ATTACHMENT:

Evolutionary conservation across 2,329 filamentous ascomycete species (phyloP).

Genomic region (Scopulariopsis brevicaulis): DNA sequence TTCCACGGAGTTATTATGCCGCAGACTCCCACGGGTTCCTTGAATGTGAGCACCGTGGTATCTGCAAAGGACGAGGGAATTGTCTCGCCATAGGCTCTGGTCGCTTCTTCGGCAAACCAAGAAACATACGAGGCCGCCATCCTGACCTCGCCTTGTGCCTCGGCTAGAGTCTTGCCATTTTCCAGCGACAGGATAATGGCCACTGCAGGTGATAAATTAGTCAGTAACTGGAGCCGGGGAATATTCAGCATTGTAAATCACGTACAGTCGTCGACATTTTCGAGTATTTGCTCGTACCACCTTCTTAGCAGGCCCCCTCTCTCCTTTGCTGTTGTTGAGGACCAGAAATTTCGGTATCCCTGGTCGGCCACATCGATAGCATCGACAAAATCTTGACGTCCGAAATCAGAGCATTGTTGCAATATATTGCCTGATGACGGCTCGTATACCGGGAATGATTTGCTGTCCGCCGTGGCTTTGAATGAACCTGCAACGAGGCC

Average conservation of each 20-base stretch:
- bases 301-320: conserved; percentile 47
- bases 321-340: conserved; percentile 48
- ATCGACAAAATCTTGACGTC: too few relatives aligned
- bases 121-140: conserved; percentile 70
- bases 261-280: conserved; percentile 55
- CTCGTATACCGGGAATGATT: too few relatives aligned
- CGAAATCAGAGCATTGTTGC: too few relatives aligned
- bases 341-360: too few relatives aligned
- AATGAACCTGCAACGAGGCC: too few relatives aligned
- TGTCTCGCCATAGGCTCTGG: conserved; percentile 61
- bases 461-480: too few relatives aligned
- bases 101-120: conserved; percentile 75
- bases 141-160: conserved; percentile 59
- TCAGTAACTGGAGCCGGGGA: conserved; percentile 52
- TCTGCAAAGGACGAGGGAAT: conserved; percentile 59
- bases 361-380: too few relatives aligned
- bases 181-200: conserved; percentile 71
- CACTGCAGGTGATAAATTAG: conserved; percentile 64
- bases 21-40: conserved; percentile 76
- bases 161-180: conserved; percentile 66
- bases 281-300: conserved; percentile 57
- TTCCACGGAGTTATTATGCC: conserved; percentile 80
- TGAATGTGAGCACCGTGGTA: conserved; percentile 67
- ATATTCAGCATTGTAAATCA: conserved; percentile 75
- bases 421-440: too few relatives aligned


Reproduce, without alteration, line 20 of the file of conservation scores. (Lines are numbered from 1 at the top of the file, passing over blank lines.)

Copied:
- bases 181-200: conserved; percentile 71